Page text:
1988

Co-scripted "Superman's 50th Anniversary: A Celebration of the Man of Steel" (CBS), executive produced by SNL's Lorne Michaels

1987

Acted in "Anne of Avonlea: The Continuing Story of Anne of Green Gables", a CBC project airing in the USA on the Disney Channel

1985

Wrote for and made occasional appearances on "Saturday Night Live" (NBC)

1984

Formed 'The Kids in the Hall' (name derived from the young comedy writers who used to write jokes for Jack Benny during the 50s) with McKinney, Scott Thompson, Dave Foley and Kevin McDonald

1983

Moved to Toronto with McKinney

1981

Formed 'The Audience' in Calgary with McKinney

TV show "The Kids in the Hall" aired in Canada (CBC) and on HBO, CBS and Comedy Central in the USA (produced by Lorne Michaels); shared a 1995 Emmy nomination for Outstanding Writing in a Variety or Music Program

Met Mark McKinney while performing with Calgary's Loose Moose Theatre Company

Served as writer-actor-director for several short films aired on "Saturday Night Live"

Bonus Trivia

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"I suppose we're the worst careerists and businessmen in the world. The easy thing would have been to do a big sketch film. There was some gentle pressure for us to do that, and we responded by taking the least successful characters from our show, telling a long story with them and making the comedy even more satirical. We're not smart, but we're proud." --Bruce McCulloch, quoted in Los Angeles Times, April 7, 1996.

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About the inspiration for "Dog Park": "Then three years ago I discovered dog parks. The Kids in the Hall film 'Brain Candy' had just opened, or 'not opened,' as is current Hollywood vernacular. So I caged my dog. We went to L.A. I rented a house. I rented a couch. It was 'paper' colored, but not when we got through with it. Since I was newly single, Kelsey and I would sit on the couch a lot."In fact, my only connection with the world was twice a day when I took Kelsey out to the dog park. People came from all over, 'packing plastic'--carrying little plastic bags--and sipping coffee out of stainless steel mugs."'I haven't seen you before,' said a could-be sweet, could-be-crazy girl."'No,' I mumbled, 'it's our first time.'"'Who are you with?' she asked."'Kelsey.'"'Oh, she's so bouncy! Can I give her a treat?'"'No,' I said, 'she's got a bad tummy. She was in a cage for a long time recently.'"Confused, the girl smiled and walked off."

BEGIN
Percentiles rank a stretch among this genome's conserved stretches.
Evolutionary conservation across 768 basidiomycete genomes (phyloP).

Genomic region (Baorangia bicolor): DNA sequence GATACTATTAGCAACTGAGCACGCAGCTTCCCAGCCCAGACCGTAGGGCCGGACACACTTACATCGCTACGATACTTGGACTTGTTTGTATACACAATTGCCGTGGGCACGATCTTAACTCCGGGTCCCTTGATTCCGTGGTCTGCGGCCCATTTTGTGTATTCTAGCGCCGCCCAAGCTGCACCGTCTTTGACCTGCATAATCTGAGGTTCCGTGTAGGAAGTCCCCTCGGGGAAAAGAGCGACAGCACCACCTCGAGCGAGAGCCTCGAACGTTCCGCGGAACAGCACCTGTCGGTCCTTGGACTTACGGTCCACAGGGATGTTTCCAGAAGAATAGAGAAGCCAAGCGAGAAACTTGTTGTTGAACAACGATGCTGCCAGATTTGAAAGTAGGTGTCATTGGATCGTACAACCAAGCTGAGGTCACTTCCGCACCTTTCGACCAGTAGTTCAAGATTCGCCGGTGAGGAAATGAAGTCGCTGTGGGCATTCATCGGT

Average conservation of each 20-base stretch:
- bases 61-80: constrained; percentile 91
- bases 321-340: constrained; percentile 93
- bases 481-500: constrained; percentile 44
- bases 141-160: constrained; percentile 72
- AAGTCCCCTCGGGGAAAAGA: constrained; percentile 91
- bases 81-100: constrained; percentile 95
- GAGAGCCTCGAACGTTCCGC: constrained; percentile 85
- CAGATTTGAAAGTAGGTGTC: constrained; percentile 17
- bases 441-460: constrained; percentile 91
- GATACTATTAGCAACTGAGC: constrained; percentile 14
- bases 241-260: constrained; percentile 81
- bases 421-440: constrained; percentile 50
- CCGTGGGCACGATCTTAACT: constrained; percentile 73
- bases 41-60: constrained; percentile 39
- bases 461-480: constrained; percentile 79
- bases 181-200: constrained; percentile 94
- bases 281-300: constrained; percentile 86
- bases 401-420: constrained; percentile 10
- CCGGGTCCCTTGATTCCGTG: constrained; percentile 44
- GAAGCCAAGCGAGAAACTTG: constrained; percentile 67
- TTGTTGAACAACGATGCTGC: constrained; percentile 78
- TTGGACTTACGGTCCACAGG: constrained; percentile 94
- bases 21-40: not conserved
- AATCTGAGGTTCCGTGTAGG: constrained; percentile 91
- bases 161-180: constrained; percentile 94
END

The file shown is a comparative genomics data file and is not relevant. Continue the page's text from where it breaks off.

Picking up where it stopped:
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"Back at my house, I sat on my rented couch and phoned my only-on-the-phone friend. He told me 'Can I give your dog a treat?' was the dog-park equivalent of 'Can I buy you a drink?' I hung up and started thinking about all the people at the dog park and the dogs that help them meet each other. I thought about all the things those dogs must have seen: hair-pulling sex, a pillow being vacuumed after a lover leaves, a last-chance dinner that ends early."And I realized that dog parks are for our time. There are no velvet ropes. You don't use your own name, only dogs' names. You don't talk about you but about little Kelsey or Cody. You connect by association ... " --McCulloch to Details, October 1999.